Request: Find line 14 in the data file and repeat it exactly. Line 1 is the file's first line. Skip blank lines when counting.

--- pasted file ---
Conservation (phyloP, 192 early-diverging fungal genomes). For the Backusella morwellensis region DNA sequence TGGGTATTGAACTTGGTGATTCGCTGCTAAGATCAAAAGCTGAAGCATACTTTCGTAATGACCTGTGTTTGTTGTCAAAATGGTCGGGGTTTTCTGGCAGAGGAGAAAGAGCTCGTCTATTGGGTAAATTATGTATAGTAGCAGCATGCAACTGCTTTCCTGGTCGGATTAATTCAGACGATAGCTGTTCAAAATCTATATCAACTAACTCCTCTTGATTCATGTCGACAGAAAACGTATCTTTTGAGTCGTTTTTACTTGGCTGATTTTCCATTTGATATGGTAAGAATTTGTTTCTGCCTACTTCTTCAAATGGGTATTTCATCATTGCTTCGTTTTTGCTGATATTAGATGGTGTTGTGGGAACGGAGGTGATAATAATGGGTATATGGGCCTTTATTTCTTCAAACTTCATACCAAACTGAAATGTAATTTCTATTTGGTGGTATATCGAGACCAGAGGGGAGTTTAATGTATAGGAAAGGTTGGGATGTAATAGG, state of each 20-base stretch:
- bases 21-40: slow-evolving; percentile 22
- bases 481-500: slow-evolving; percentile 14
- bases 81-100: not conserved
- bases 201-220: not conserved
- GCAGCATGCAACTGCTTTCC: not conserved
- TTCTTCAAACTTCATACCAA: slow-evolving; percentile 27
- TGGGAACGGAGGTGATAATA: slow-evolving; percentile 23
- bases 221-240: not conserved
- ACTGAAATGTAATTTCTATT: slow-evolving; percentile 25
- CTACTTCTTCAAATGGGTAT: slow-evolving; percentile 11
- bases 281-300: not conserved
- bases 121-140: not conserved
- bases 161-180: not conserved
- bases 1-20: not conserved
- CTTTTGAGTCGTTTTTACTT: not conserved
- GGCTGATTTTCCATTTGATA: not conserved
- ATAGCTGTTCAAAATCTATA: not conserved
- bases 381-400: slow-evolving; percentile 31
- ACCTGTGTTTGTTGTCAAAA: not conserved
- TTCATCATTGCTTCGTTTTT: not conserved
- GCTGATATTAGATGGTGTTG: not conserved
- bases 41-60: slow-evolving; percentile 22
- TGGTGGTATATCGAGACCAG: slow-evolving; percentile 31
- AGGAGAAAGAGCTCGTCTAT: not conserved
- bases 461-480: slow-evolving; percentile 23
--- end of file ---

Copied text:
- bases 161-180: not conserved